When a craft brewer can end up brewing not just one but two collaboration beers with a favorite band, it’s a great time to be alive. HeAthen Homecoming, a keller pils, is Hanging Hills Brewing Company’s second collaboration with the Georgia-based Southern rock band Drive-By Truckers (DBT). Self-proclaimed “heathens” (the term DBT fans call themselves) based in Hartford, Connecticut, the Hanging Hills team brewed HeAthen Homecoming in honor of the band’s homecoming performances at the 40 Watt Club in Athens, Georgia held this past February 16 to 19.
Appearance and Aroma
HeAthen Homecoming’s can is a work of art in its own right. With a label designed by the band’s go-to artist, Wes Freed, the design pulls out familiar elements, such as the Cooley bird (typically seen DBT’s album covers), tour posters, and band merch. Out of the can, the beer appears light gold with brilliant clarity. A cream-colored head dissipates quickly after pouring. Strong aromas of fresh baked bread and a subtle herbal and spice aromas show off the clean fermentation profile typically seen in this style.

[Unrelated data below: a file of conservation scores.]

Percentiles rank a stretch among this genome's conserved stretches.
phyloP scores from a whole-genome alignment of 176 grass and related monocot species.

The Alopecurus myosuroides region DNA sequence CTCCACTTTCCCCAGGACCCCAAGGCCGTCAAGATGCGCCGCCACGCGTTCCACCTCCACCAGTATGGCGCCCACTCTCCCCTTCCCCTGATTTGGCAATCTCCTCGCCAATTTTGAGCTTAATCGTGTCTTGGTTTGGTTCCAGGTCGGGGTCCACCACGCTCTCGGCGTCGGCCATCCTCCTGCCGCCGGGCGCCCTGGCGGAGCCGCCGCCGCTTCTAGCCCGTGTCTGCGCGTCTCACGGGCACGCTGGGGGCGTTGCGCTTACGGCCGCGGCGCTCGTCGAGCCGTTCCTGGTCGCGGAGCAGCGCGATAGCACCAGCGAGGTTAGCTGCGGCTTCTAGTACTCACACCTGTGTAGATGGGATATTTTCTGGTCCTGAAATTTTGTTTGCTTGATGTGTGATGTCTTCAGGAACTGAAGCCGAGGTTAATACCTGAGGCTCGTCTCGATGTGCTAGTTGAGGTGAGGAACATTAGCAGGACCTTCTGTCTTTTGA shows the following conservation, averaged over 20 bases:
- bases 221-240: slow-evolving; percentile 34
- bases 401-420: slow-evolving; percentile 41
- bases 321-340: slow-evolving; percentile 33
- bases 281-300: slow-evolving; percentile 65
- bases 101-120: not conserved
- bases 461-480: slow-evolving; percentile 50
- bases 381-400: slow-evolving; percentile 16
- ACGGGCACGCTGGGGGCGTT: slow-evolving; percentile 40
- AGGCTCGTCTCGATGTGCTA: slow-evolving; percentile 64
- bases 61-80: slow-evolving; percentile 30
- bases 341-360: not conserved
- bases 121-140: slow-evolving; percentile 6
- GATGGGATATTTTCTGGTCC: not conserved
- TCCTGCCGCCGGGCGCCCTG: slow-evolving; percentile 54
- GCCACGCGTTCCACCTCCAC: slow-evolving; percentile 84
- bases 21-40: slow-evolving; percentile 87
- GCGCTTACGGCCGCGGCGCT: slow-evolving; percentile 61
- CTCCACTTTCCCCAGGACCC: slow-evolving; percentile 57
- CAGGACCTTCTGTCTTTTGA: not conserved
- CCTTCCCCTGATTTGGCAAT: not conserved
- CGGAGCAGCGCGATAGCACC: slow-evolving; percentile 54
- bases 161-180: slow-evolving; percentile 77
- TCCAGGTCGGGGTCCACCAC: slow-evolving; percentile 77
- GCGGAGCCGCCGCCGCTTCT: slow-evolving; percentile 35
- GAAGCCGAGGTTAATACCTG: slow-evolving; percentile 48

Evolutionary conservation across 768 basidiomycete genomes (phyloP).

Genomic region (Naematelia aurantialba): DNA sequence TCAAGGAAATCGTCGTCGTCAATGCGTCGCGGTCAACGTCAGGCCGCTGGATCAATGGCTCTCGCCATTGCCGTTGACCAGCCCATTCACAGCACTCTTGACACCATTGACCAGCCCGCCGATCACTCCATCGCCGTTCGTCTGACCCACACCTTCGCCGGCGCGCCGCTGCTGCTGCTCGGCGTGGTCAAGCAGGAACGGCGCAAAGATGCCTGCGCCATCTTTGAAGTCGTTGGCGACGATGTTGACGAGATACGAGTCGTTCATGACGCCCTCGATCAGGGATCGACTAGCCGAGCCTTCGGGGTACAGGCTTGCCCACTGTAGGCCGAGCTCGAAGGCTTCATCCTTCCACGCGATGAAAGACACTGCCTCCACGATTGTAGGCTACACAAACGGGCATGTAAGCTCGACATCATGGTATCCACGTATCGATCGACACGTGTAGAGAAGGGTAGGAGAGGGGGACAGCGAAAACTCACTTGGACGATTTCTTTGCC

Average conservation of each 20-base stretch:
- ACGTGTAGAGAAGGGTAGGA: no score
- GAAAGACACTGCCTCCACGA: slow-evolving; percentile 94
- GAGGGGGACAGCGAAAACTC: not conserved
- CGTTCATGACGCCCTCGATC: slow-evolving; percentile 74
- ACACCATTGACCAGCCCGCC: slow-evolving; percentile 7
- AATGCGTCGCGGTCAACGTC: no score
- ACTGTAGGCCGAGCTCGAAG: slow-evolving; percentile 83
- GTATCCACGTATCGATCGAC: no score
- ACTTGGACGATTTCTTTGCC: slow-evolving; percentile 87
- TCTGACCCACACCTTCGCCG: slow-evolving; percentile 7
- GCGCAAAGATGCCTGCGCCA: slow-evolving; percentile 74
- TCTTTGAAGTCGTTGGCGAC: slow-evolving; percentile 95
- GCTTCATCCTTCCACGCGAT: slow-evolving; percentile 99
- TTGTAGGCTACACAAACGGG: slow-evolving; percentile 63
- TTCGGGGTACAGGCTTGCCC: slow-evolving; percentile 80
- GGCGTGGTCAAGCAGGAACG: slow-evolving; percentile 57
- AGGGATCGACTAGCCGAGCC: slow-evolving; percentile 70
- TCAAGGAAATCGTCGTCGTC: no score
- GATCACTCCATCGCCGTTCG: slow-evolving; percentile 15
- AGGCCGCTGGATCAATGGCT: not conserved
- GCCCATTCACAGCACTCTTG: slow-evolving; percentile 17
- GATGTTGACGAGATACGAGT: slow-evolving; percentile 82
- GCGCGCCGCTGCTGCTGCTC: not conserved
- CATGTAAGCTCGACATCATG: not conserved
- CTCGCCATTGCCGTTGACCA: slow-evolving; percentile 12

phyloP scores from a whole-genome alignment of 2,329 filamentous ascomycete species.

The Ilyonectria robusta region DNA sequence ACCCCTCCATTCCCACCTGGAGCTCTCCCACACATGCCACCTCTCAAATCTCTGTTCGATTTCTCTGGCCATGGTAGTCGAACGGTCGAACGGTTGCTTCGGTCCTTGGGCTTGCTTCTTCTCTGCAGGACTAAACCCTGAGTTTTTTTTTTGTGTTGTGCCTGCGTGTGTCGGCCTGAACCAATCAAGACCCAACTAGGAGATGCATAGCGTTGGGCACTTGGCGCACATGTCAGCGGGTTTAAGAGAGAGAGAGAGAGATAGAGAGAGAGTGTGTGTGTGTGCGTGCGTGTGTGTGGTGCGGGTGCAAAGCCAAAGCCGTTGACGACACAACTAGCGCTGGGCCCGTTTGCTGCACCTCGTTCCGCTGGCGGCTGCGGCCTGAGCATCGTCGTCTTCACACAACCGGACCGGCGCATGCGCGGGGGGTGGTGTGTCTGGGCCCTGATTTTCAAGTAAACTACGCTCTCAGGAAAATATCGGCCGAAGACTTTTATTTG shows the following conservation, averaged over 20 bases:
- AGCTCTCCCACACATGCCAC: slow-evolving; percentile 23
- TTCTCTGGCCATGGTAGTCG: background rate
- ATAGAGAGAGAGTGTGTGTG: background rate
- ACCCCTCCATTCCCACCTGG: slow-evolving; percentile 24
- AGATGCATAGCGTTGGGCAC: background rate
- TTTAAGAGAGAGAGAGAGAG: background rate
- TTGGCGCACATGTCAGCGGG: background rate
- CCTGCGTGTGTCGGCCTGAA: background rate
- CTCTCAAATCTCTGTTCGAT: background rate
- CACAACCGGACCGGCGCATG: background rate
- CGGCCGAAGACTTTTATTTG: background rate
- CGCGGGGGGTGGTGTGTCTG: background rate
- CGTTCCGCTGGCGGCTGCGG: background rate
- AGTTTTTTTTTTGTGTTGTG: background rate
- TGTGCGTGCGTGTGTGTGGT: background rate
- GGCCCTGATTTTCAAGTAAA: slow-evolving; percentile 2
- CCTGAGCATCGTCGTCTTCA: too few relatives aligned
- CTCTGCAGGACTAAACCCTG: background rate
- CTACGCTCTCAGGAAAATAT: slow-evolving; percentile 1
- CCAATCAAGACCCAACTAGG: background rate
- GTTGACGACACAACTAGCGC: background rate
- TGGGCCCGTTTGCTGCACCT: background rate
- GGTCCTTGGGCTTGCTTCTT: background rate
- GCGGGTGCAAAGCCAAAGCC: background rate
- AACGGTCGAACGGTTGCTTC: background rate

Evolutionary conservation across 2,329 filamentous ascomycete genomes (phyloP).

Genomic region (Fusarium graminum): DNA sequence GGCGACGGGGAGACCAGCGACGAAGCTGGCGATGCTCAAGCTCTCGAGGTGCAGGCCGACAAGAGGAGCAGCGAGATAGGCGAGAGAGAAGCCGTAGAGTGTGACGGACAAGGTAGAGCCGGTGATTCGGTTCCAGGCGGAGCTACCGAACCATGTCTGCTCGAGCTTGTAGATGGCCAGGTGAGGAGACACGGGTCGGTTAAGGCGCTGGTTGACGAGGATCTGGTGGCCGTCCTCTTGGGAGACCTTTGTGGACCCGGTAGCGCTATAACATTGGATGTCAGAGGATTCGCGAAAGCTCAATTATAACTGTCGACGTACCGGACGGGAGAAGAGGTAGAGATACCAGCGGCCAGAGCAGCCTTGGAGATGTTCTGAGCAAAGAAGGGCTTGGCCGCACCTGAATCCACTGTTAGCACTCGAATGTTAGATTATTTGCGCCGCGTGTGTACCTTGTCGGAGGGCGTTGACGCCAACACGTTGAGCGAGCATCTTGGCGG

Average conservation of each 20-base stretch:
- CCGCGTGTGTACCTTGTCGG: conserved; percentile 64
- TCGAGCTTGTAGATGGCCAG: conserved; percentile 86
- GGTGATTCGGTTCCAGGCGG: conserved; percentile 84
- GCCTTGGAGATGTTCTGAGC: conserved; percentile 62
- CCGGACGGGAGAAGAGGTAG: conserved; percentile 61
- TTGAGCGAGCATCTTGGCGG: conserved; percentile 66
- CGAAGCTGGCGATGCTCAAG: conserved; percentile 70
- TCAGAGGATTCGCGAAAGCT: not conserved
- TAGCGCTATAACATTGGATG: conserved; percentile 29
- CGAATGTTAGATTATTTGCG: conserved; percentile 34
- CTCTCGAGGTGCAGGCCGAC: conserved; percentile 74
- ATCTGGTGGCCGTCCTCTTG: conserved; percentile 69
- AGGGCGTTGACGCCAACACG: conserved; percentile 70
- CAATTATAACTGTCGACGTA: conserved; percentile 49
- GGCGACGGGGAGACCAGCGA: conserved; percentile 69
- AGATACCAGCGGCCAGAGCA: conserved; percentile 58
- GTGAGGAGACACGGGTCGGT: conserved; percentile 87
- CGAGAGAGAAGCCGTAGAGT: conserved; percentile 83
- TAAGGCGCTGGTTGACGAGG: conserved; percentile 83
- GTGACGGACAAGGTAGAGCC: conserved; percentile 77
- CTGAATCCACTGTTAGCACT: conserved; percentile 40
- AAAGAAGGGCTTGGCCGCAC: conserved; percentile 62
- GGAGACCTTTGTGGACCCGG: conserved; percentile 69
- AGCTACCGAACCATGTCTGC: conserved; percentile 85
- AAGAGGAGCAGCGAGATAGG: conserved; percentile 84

Its crisp, clean, refreshing, and subtly hoppy flavor profile—paired with only 4.7% ABV—make this a beer I'd definitely want at my next rock show.”
Keller-style beers like this one are best consumed fresh. Luckily, I was able to partake in HeAthen Homecoming shortly after its release in late January. Upon first taste, I immediately pick up the flavor of crackers and bready malts. This is complemented by a noticeable herbal hop tang and bitterness on the back end. The beer finishes clean, crisp, and dry with a slight bitter aftertaste and light malt flavor lingering on the tongue.
Kind of like the band’s well-known lyric from its 2004 hit “Goddamn Lonely Love” (“I'll take two of what you're having and I'll take all of what you got”) this beer is made to be enjoyed in multiples. Its crisp, clean, refreshing, and subtly hoppy flavor profile—paired with only 4.7% ABV—make this a beer I'd definitely want at my next rock show. Sadly, it’s a one-off and likely won’t be back on Hanging Hills taps or in cans for the foreseeable future. But somehow, if you can manage to get your hands on a can or two, it’s well worth the effort.